About Rachmaninov

I was born for the music. Music was my first love and will be the last.... (John Miles)

HD-Vinyl 24/96 (Philips) Hector Berlioz – Benvenuto Cellini (Davis)

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All thanks for this gem go to our friend Trottar
Sir Colin Davis is the reason for the way we look at the music of Hector Berlioz. He made the music come alive. I own – with the precious contribution by two donators from this blog –  the complete cycle of Davis recordings. It wonderful to hear this opera performed as Berlioz would have wanted in 1834. My eyes were opened to the beauty of this forgotten stage work. A MUST for a lover of Hector Berlioz. His operas were pushed aside in the 19th century only to flower in the 20th century. His name has been re-stored in the world in the Opera. A true equal to Verdi, Wagner, Strauss plus the other greats. A truly gifted artist. Berlioz was a rare genius, generally unappreciated in his own day, but now fully recovered. The late Colin Davis has much to do with that, and this wonderful recording was an important part of that rebirth. Especially the fabulous multi-lingual tenor, Nicolai Gedda, offers here a clinic on superb French style and diction, not to mention unsurpassed beauty of shading and tone. The entire cast I judge to be excellent, the story fun and filled with vocal frolic, the orchestra unbeatable.

Composer: Hector Berlioz
Performer: Nicolai Gedda, Hugues Cuénod, Derek Blackwell, Christiane Eda-Pierre, Janine Reiss, Jane Berbié, Jules Bastin
Orchestra: B.B.C. Symphony Orchestra
Conductor: Colin Davis
Vinyl 1972
Number of discs: 4
Format: Flac
Label: Philips
DR-Analysis:
DR 14
Size: 3:12 GB
Scan: yes
Server: FF

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HD-Vinyl 24/96 (DGG) Wolfgang Amadeus Mozart – Piano Concerti KV 175, KV 40 & KV 41 (Geza Anda)

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All thanks go to Jean-Luc
Géza Anda’s interpretations of Mozart’s piano concertos are immortal classics that should not be overlooked. Granted, it is a crowded field, which include many excellent accounts (Perahia’s, for example). But these recordings – made in Salzburg – are fine examples of the rare moments in music making when a soloist and ensemble forms a coherent unit. Anda and his Salzburger team know Mozart by heart, and they perform these works with an unmatched dedication and sophistication. Technical brilliance is not the ultimate goal here; it is rather the music itself, how to let it flow with a balanced passion. This keeps the element of spontaneity, so crucial in Mozart’s music, alive and sparkling.

Composer: Wolfgang Amadeus Mozart
Performer: Geza Anda
Orchestra: Camerata Academica Des Salzburger Mozarteums
Conductor: Geza Anda
Vinyl 1970
Number of discs: 1
Format: Flac
Label: DGG
DR-Analysis:
DR 14
Size: 907 MB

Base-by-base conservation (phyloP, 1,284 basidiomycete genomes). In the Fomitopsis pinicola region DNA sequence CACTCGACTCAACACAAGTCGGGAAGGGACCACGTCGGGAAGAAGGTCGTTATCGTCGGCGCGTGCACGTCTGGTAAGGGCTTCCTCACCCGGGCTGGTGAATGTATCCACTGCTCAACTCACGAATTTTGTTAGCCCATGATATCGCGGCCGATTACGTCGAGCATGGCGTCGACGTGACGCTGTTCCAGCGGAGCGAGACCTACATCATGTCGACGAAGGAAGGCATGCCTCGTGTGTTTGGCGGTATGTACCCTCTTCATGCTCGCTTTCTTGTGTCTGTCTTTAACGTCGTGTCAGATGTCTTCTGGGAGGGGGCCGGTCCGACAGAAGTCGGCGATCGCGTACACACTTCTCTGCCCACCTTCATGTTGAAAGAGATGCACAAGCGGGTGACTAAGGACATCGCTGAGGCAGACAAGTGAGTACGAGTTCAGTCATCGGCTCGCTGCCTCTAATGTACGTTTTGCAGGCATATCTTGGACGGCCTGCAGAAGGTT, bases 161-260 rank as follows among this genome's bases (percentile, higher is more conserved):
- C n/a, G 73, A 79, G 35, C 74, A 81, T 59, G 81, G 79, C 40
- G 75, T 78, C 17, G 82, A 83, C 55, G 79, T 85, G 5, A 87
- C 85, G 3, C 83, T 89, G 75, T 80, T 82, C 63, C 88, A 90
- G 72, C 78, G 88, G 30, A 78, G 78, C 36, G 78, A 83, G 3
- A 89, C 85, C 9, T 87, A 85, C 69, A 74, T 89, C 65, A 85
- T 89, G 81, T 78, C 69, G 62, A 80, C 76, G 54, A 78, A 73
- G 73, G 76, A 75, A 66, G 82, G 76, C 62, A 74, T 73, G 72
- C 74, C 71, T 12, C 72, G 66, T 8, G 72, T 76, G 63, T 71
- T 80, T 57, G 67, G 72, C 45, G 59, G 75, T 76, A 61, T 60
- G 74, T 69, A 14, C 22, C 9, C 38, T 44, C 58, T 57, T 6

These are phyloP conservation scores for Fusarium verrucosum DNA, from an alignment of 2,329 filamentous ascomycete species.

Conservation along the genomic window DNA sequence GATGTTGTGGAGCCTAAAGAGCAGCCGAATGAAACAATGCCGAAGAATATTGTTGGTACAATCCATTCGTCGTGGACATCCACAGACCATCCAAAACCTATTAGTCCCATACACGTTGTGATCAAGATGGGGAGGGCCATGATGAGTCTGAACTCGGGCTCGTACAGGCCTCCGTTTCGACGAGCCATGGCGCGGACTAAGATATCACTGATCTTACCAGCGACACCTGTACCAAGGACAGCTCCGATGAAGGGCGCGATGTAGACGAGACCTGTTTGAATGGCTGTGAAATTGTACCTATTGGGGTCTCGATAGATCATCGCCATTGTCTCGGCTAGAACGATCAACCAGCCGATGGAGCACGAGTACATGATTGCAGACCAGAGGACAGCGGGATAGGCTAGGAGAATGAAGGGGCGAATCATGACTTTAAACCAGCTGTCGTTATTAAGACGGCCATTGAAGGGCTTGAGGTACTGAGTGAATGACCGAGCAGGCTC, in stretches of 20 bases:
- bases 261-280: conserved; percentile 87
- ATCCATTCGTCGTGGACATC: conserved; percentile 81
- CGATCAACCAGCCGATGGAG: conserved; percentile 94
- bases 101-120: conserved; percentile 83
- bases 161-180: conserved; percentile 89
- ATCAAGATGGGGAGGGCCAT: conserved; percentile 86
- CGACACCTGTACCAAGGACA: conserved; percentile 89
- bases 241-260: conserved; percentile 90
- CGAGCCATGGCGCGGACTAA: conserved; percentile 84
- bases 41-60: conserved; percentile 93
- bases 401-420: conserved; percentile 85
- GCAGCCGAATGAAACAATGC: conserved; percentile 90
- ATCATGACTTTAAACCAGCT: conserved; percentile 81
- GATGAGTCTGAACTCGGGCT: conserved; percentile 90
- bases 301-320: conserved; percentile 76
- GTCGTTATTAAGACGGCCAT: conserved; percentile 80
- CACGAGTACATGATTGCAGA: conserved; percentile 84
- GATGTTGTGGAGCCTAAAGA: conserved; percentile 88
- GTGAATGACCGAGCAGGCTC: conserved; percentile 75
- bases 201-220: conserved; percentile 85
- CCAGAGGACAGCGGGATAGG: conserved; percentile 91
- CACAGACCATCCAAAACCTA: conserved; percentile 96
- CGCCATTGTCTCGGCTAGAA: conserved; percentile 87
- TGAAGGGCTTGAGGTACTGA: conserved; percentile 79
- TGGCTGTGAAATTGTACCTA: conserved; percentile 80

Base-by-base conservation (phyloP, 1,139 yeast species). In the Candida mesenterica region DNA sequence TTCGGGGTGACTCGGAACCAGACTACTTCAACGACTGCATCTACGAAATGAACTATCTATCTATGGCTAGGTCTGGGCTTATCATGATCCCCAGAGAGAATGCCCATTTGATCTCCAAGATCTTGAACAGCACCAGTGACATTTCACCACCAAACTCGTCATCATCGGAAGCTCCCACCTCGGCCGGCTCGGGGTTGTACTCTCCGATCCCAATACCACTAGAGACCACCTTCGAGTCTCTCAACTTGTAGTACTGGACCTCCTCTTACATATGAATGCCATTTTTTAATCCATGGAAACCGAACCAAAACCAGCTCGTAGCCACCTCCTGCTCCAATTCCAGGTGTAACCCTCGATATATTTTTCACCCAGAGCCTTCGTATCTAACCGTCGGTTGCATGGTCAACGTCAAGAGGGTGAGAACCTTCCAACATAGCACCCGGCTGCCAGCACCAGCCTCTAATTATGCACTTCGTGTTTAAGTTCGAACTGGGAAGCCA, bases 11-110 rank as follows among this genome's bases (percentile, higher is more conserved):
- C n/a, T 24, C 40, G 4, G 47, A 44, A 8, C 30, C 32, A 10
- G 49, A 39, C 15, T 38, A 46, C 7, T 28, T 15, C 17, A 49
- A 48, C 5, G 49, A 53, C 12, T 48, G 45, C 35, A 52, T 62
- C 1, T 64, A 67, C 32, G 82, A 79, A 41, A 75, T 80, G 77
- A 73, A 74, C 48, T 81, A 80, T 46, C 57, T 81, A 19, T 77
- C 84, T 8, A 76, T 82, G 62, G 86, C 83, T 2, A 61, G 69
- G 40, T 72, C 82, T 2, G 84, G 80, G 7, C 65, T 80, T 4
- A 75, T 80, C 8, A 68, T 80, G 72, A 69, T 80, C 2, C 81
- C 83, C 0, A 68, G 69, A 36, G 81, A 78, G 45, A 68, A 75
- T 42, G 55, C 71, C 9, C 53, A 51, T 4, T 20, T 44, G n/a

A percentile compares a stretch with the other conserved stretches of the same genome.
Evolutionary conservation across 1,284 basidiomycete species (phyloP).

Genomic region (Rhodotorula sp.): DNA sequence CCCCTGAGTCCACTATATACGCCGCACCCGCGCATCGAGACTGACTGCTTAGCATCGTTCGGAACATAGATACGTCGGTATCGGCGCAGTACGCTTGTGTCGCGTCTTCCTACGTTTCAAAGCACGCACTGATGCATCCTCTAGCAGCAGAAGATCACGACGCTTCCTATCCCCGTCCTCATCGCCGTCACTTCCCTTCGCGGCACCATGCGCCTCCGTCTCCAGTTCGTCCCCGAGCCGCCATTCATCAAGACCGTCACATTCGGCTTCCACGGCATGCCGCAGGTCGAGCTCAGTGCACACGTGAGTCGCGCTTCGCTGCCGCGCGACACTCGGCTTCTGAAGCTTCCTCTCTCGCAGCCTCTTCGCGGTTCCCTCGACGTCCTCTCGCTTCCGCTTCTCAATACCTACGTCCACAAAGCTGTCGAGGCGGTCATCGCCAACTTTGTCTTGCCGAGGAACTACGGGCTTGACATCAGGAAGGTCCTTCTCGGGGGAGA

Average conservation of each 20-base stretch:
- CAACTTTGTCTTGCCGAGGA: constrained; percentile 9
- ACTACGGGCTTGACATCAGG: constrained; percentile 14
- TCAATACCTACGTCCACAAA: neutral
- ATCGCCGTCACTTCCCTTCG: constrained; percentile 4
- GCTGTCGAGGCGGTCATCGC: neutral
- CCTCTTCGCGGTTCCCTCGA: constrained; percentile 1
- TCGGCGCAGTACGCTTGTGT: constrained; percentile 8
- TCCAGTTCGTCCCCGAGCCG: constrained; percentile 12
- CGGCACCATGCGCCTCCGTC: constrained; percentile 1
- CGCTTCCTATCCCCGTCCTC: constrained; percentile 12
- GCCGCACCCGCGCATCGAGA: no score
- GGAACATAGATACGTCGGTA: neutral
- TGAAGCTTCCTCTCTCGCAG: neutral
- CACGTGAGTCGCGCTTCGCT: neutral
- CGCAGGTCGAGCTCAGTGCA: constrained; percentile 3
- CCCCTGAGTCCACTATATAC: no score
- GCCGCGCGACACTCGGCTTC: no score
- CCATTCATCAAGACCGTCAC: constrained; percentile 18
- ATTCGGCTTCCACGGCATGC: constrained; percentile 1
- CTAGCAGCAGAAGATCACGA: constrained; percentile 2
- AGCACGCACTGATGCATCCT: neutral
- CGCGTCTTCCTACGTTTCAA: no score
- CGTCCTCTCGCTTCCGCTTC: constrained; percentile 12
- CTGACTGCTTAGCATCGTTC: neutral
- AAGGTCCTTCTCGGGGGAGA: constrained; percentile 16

Scan: yes
Server: FF

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Audiophile HD-Vinyl 24/192 (RCA) Antonio Vivaldi – Le 4 Stagioni (Arr. for 3 Guitars) (Amsterdam Guitar Trio)

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I love transcriptions. They offer a new and ear-catching timbral view of the old warhorses, and a new kick to the old routine. Sometimes transcriptions can even be illuminating, and reveal things about the composition that weren’t apparent in the original, especially in the keyboard works of Bach, where assigning widely differentiated timbres to the different voices brings out the contrapuntal writing. As the Goldberg Variations, Vivaldi’s Four Seasons has been a popular candidate for transcriptions.
Audiophile Factor: High!

Composer: Antonio Vivaldi
Performers: Amsterdam Guitar Trio
Vinyl 1984
Number of Discs: 1
Format: Flac
Label: RCA
DR-Analysis: 13
Size: 1.58 GB
Scan: yes
Server: FileFactory

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HD-Vinyl 24/96 (Amadeo) Ludwig van Beethoven – Complete Piano Sonatas (Gulda)

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Not quite 50 years since I first heard a Beethoven sonata. In all this time I have never had such a powerful, visceral, response to a recording. Gulda’s tempo is on the quicker side. Here the issue is between two approaches. (1)”I have brilliant technique, I’ll translate the music in these terms”. Or (2) Beethoven requires this intensity and tempo. I have the necessary technical skill. So lets deploy it.” Gulda is unquestionably in the second category. Those in the first…You know who you are!
The most striking thing, consistently throughout the cycle, is the unselfconscious, almost “simple” or naive playing on the Steinway. It felt, at times, as though I had never heard these sonatas before. I found myself thinking the most absurd thought, “This is how Beethoven would want it played.” As I say, absurd. Nevertheless….That was the feeling… Point is the impression was one of absolute authenticity and truth to the score. And Beethoven’s vision… And a revalation, after so many years of listening to these works…
Over fifty years I’ve heard and collected several sets of the Beethoven sonatas. Rubinstein, the wonderful Poetical Solomon, some Intense Backhaus, Grand Arrau, Precise Pollini. And others. Each has brought great pleasure and insight into these wonderful sonatas. None, ever, has had this intense an impact, on first hearing.

Composer: Ludwig van Beethoven
Performer: Friedrich Gulda
Vinyl 1968
Number of discs: 11
Format: Flac
Label: Amadeo
DR-Analysis:
DR 12
Size: 11.86 GB
Scan: yes
Server: FF

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HD-Vinyl 24/96 (DGG) Johannes Brahms – Piano Concerto No. 2 (Anda/Karajan)

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There is a real electricity in the Brahms interpretion of Geza Anda’s….his sense of pulse and drive really underly the incredible virtuosity of the Berlin Philharmonic. The opening movement moves along at the hectic pace but with some really urgent dramatic high points especially in the development section. Karajan really alots a very special role to the brass in this movement and the inspired playing is a joy…as to the cello solo at the opening of the third movement it is given a really fine treatment by Mr. Finke…then principal of the Berlin Phil. As to the Finale it has a nice relaxed sense of wonder without the hectic nature other conductors ascribe to Brahms here…I really think that this is one of the finest recordings of any music made anywhere.

Composer: Johannes Brahms
Performer: Geza Anda
OrchestraBerlin Philharmonic Orchestra
Conductor: Herbert von Karajan
Vinyl 1968(1984)
Number of discs: 1
Format: Flac
Label: DGG
DR-Analysis:
DR 14
Size: 967 MB
Scan: yes
Server: FF

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HD-Vinyl 24/96 (Turnabout) Franz Schubert – “Trout”-Quintet (Hungarian String Quartet)

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All thanks for this gem go to Lemarquis